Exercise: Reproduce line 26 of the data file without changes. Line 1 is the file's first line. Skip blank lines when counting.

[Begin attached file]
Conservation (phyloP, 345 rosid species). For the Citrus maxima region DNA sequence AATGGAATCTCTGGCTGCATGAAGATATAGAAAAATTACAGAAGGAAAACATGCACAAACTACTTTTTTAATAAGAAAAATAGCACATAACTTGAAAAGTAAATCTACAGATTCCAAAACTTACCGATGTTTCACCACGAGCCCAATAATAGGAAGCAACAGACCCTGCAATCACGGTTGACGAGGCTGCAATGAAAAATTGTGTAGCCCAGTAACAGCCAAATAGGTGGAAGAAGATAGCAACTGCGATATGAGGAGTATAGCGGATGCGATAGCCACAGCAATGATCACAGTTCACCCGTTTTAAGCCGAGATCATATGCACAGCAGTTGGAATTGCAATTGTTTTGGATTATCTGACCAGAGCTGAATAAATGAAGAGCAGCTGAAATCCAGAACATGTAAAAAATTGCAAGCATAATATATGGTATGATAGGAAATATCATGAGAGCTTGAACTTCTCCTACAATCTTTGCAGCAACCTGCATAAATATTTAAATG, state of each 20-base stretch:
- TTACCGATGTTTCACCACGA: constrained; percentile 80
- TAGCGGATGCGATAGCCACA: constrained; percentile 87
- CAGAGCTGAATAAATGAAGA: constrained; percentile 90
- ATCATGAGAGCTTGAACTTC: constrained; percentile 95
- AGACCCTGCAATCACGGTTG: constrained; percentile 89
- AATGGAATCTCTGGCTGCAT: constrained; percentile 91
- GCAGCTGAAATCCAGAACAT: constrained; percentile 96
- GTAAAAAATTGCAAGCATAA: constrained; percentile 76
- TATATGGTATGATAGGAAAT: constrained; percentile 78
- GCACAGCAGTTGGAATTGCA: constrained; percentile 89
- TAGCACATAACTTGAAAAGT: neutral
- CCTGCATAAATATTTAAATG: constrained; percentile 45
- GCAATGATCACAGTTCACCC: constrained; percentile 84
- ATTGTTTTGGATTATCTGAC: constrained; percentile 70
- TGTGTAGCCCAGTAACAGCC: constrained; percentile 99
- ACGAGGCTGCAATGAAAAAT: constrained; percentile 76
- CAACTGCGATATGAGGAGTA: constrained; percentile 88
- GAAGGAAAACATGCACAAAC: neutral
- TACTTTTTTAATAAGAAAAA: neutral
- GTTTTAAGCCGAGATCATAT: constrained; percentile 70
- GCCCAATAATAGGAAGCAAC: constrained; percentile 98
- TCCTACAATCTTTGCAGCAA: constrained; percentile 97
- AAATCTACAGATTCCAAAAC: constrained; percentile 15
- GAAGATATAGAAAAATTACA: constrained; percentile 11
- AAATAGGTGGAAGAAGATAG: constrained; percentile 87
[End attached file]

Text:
- AAATAGGTGGAAGAAGATAG: constrained; percentile 87